The grasslands were amazing...some of the best in Kham. The road from Litang to Batang was quite good, but we took our time and stopped every few minutes to either talk to nomads or to take a picture of the beautiful scenery. There are two high mountains along the way. The first is 6204m Mt. Genyen, which claimed the life of Christine Boskoff from Seattle in late 2006. The second is Mt. Zhara Lhatse (known as Haizi Shan in Chinese) rising to 5820m. There are great views of both from the road.
The border between Litang and Batang county is at the Haizi Shan pass, which sits at 4685m...well over 15,300 feet above sea level. Below the Haizi Shan pass, the stunning Lake Tsopu (Cuopu) lies near the road. The lake lies directly below Mt. Zhara Lhatse and is one of the most amazing lakes in Tibet. Near the pass, there is a lookout point with clear views of the lake and mountain. We descended the pass and found a quiet area next to the lake to have a picnic lunch.
After our lunch along the shores of Lake Tsopu, we continued to descend towards Batang. As I have said before, the route between Litang and Batang is stunning...truly one of the best stretches of road in Tibet. From the Haizi Shan pass at 4685m, we descended all the way down to 2570m in Batang. This was my first time to Batang and a place I had wanted to visit for a long time. Batang was quite warm...hot even. We were not used to being hot since most of the places we had been in to that point had been a little on the cool side, even though we were traveling in the middle of summer. In Batang, we checked into the "W" Hotel.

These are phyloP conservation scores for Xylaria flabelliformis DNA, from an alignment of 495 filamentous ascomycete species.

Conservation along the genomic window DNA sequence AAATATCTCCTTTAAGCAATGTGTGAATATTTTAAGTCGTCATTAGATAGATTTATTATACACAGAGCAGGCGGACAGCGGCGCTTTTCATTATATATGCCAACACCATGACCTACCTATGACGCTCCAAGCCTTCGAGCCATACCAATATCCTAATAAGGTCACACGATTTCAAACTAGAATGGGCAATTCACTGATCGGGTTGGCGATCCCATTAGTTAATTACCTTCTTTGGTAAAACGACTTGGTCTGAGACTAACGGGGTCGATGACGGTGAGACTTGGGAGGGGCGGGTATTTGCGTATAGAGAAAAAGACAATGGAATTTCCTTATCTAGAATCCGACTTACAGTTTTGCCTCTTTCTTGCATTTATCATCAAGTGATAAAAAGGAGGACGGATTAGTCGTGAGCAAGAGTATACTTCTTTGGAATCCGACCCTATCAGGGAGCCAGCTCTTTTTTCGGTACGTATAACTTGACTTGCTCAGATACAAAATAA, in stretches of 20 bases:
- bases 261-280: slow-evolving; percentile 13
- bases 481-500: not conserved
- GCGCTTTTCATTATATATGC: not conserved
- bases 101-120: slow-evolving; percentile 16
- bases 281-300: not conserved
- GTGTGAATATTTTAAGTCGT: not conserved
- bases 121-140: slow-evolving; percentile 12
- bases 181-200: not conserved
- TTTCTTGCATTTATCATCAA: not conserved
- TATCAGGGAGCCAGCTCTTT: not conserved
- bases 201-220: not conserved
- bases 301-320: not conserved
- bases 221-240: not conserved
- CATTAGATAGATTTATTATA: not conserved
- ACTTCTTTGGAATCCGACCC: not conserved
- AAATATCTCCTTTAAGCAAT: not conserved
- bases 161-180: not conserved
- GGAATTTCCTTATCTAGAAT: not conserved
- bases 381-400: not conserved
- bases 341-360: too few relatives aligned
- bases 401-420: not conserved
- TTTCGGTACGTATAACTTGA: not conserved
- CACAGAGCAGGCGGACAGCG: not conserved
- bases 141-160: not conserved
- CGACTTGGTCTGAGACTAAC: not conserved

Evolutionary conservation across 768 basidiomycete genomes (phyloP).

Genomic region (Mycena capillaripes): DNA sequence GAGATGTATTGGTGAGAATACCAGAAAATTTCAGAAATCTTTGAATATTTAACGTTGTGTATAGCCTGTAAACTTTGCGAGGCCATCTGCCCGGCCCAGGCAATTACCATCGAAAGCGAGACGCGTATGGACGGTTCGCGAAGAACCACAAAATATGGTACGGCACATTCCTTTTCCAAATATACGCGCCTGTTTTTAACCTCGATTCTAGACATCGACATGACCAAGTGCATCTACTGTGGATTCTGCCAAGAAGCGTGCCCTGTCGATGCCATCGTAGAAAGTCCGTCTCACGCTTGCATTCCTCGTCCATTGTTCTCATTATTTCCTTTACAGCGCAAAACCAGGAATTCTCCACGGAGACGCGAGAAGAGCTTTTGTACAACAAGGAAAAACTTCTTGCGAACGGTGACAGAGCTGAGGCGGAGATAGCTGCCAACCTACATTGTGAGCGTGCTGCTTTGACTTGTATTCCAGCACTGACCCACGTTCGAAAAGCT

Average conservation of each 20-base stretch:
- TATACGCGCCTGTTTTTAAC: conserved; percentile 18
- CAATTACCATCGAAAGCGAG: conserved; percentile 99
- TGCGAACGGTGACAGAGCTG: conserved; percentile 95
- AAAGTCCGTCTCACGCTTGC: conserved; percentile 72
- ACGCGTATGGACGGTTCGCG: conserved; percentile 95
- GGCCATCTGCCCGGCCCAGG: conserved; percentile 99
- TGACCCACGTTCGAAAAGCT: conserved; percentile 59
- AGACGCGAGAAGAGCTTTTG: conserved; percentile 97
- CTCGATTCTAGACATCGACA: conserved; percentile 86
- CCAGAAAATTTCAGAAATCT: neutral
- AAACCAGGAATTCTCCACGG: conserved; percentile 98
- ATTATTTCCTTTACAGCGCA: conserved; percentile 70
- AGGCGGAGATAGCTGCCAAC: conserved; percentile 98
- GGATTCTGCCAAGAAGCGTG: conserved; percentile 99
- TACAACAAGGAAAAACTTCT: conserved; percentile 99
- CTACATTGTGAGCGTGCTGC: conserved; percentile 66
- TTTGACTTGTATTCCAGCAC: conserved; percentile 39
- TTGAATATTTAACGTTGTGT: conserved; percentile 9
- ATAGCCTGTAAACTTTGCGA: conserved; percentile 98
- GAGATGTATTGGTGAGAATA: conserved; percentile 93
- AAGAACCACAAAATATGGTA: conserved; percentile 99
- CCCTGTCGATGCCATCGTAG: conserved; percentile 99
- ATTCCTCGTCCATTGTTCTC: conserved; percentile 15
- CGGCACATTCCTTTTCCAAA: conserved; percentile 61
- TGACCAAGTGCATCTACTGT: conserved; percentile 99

Batang is a clean little and modern small town. It is quite different than nearby Litang! Though Tibetans are the majority, there has been a large Chinese community in Batang since before "liberation". The low lying valley of Batang has fertile fields. There are few yaks around as most people are farmers. Apple orchards can even be found in the area. We spent days 17 and 18 of our journey in Batang.
On our first full day in Batang, my family and I drove 32kms west to the border of Sichuan and the Tibet Autonomous Prefecture. The Yangtze River འབྲི་ཆུ་ formsthe border between these two areas. On the east side of the river is Batang and on the west side of the river is Markham སྨར་ཁམས་. Markham county, along with the other 10 counties of Chamdo Prefecture ཆབ་མདོ་ས་ཁུལ་ is closed to independent travelers. The main bridge over the Yangtze was guarded by at least 2 dozen soldiers making it impossible to cross. However, just 8kms west of Batang, there is another narrow bridge that spans the Yangtze into Markham county that is not guarded. We crossed this bridge and spent some time in Markham county talking with locals from a small village. There were no police and no military in this area.
On day 19 of our journey we left Batang and set out for Baiyu, which is known as Pheyul དཔལ་ཡུལ་ in Tibetan. We had initially heard that the road to Baiyu would only take 5 or 6 hours. About an hour into our journey, we found out that it would take much longer. The road from Batang to Baiyu goes along the Yangtze River and is EXTREMELY rough. It took us over 7 hours to cover just 70kms. After driving for most of the day, we stopped roughly halfway between Batang and Baiyu and set up camp in a nice wooded area near a glacier fed river at 3300m. Aside from having at least one black bear near our campsite, it was very relaxing to camp out in the middle of nowhere.
On day 21 of our trip, we arrived in the small town of Baiyu. Baiyu is a nice small town with tall trees lining the main street. We checked into the Huazang Hotel, which was quite nice after spending the previous 2 nights camping. Baiyu sits at just over 3000m above sea level. The impressive Pheyul Monastery lies on the mountains above town and is home to around 650 monks.
Pheyul Monastery is huge and has a large amount of pilgrims worshipping at it. It is a great place to do hiking. I met many new friends here, several of them eager to have their picture taken. Baiyu sees very few foreign tourists since there are few public buses that go to the town.
This is the third of 4 posts on our 1 month trip through Kham and Amdo.